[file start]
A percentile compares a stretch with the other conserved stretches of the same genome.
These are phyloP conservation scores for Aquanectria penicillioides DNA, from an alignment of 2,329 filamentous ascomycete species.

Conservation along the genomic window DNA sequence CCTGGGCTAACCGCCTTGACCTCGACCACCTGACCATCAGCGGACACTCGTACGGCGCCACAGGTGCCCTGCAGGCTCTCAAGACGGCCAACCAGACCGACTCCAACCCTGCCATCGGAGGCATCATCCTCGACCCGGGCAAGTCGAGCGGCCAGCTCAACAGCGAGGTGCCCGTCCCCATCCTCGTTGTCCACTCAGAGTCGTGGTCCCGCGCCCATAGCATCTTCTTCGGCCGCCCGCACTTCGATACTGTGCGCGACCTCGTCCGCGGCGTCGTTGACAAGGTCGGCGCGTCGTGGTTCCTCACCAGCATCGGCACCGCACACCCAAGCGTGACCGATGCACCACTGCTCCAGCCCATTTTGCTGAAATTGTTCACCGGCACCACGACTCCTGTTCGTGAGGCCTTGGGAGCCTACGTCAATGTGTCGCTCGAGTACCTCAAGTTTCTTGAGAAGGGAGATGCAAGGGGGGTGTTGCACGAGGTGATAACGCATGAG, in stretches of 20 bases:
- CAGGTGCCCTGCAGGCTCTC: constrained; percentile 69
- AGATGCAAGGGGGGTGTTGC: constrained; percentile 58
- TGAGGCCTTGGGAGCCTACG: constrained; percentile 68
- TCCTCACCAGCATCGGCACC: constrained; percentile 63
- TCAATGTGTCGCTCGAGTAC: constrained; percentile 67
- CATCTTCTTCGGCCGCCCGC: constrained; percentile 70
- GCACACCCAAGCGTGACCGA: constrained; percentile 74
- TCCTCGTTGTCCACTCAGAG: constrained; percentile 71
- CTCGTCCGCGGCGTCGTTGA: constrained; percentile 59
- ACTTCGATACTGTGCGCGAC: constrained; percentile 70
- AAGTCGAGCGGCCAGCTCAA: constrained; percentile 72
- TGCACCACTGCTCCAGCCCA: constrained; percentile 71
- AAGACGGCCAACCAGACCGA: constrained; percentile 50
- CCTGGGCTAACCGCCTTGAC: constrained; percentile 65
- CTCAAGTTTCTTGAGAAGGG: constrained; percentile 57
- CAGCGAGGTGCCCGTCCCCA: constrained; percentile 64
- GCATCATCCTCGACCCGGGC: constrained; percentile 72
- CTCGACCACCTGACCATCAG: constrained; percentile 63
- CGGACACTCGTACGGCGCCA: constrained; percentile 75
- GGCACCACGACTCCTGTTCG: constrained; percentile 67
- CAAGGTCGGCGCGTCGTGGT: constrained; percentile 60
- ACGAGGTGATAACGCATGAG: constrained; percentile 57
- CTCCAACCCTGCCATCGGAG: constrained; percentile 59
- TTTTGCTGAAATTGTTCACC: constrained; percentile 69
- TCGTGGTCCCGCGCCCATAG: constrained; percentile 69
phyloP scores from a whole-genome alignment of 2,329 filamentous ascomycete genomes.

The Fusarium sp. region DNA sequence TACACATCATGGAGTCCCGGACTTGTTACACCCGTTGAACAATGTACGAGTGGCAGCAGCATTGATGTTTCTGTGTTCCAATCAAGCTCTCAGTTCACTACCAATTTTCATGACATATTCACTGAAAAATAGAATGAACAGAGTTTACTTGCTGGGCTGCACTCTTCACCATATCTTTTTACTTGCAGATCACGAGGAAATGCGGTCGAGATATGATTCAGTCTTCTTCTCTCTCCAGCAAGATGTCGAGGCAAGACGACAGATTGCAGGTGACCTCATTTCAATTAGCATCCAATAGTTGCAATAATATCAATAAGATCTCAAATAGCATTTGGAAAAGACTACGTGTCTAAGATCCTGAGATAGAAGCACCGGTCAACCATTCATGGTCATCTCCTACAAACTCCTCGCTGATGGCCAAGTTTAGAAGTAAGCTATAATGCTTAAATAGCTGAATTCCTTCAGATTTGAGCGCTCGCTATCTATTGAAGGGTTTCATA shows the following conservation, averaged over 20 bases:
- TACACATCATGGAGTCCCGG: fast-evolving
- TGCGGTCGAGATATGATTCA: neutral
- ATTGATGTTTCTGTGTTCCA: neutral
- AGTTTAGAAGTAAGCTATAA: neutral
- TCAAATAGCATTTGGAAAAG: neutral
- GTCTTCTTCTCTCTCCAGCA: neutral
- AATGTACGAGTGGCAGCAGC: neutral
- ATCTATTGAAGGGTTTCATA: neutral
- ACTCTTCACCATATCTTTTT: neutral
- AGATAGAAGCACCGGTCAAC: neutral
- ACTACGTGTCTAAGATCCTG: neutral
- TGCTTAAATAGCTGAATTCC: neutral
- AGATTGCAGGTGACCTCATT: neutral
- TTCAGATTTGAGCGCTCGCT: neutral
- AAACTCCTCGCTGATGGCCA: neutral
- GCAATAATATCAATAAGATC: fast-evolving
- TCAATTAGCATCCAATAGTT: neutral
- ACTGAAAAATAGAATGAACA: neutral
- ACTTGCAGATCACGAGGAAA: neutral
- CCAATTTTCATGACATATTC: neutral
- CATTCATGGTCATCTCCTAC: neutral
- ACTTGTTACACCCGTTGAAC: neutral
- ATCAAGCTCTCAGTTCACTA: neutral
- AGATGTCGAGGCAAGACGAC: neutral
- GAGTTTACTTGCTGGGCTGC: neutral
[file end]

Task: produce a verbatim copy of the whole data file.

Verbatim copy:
A percentile compares a stretch with the other conserved stretches of the same genome.
These are phyloP conservation scores for Aquanectria penicillioides DNA, from an alignment of 2,329 filamentous ascomycete species.

Conservation along the genomic window DNA sequence CCTGGGCTAACCGCCTTGACCTCGACCACCTGACCATCAGCGGACACTCGTACGGCGCCACAGGTGCCCTGCAGGCTCTCAAGACGGCCAACCAGACCGACTCCAACCCTGCCATCGGAGGCATCATCCTCGACCCGGGCAAGTCGAGCGGCCAGCTCAACAGCGAGGTGCCCGTCCCCATCCTCGTTGTCCACTCAGAGTCGTGGTCCCGCGCCCATAGCATCTTCTTCGGCCGCCCGCACTTCGATACTGTGCGCGACCTCGTCCGCGGCGTCGTTGACAAGGTCGGCGCGTCGTGGTTCCTCACCAGCATCGGCACCGCACACCCAAGCGTGACCGATGCACCACTGCTCCAGCCCATTTTGCTGAAATTGTTCACCGGCACCACGACTCCTGTTCGTGAGGCCTTGGGAGCCTACGTCAATGTGTCGCTCGAGTACCTCAAGTTTCTTGAGAAGGGAGATGCAAGGGGGGTGTTGCACGAGGTGATAACGCATGAG, in stretches of 20 bases:
- CAGGTGCCCTGCAGGCTCTC: constrained; percentile 69
- AGATGCAAGGGGGGTGTTGC: constrained; percentile 58
- TGAGGCCTTGGGAGCCTACG: constrained; percentile 68
- TCCTCACCAGCATCGGCACC: constrained; percentile 63
- TCAATGTGTCGCTCGAGTAC: constrained; percentile 67
- CATCTTCTTCGGCCGCCCGC: constrained; percentile 70
- GCACACCCAAGCGTGACCGA: constrained; percentile 74
- TCCTCGTTGTCCACTCAGAG: constrained; percentile 71
- CTCGTCCGCGGCGTCGTTGA: constrained; percentile 59
- ACTTCGATACTGTGCGCGAC: constrained; percentile 70
- AAGTCGAGCGGCCAGCTCAA: constrained; percentile 72
- TGCACCACTGCTCCAGCCCA: constrained; percentile 71
- AAGACGGCCAACCAGACCGA: constrained; percentile 50
- CCTGGGCTAACCGCCTTGAC: constrained; percentile 65
- CTCAAGTTTCTTGAGAAGGG: constrained; percentile 57
- CAGCGAGGTGCCCGTCCCCA: constrained; percentile 64
- GCATCATCCTCGACCCGGGC: constrained; percentile 72
- CTCGACCACCTGACCATCAG: constrained; percentile 63
- CGGACACTCGTACGGCGCCA: constrained; percentile 75
- GGCACCACGACTCCTGTTCG: constrained; percentile 67
- CAAGGTCGGCGCGTCGTGGT: constrained; percentile 60
- ACGAGGTGATAACGCATGAG: constrained; percentile 57
- CTCCAACCCTGCCATCGGAG: constrained; percentile 59
- TTTTGCTGAAATTGTTCACC: constrained; percentile 69
- TCGTGGTCCCGCGCCCATAG: constrained; percentile 69
phyloP scores from a whole-genome alignment of 2,329 filamentous ascomycete genomes.

The Fusarium sp. region DNA sequence TACACATCATGGAGTCCCGGACTTGTTACACCCGTTGAACAATGTACGAGTGGCAGCAGCATTGATGTTTCTGTGTTCCAATCAAGCTCTCAGTTCACTACCAATTTTCATGACATATTCACTGAAAAATAGAATGAACAGAGTTTACTTGCTGGGCTGCACTCTTCACCATATCTTTTTACTTGCAGATCACGAGGAAATGCGGTCGAGATATGATTCAGTCTTCTTCTCTCTCCAGCAAGATGTCGAGGCAAGACGACAGATTGCAGGTGACCTCATTTCAATTAGCATCCAATAGTTGCAATAATATCAATAAGATCTCAAATAGCATTTGGAAAAGACTACGTGTCTAAGATCCTGAGATAGAAGCACCGGTCAACCATTCATGGTCATCTCCTACAAACTCCTCGCTGATGGCCAAGTTTAGAAGTAAGCTATAATGCTTAAATAGCTGAATTCCTTCAGATTTGAGCGCTCGCTATCTATTGAAGGGTTTCATA shows the following conservation, averaged over 20 bases:
- TACACATCATGGAGTCCCGG: fast-evolving
- TGCGGTCGAGATATGATTCA: neutral
- ATTGATGTTTCTGTGTTCCA: neutral
- AGTTTAGAAGTAAGCTATAA: neutral
- TCAAATAGCATTTGGAAAAG: neutral
- GTCTTCTTCTCTCTCCAGCA: neutral
- AATGTACGAGTGGCAGCAGC: neutral
- ATCTATTGAAGGGTTTCATA: neutral
- ACTCTTCACCATATCTTTTT: neutral
- AGATAGAAGCACCGGTCAAC: neutral
- ACTACGTGTCTAAGATCCTG: neutral
- TGCTTAAATAGCTGAATTCC: neutral
- AGATTGCAGGTGACCTCATT: neutral
- TTCAGATTTGAGCGCTCGCT: neutral
- AAACTCCTCGCTGATGGCCA: neutral
- GCAATAATATCAATAAGATC: fast-evolving
- TCAATTAGCATCCAATAGTT: neutral
- ACTGAAAAATAGAATGAACA: neutral
- ACTTGCAGATCACGAGGAAA: neutral
- CCAATTTTCATGACATATTC: neutral
- CATTCATGGTCATCTCCTAC: neutral
- ACTTGTTACACCCGTTGAAC: neutral
- ATCAAGCTCTCAGTTCACTA: neutral
- AGATGTCGAGGCAAGACGAC: neutral
- GAGTTTACTTGCTGGGCTGC: neutral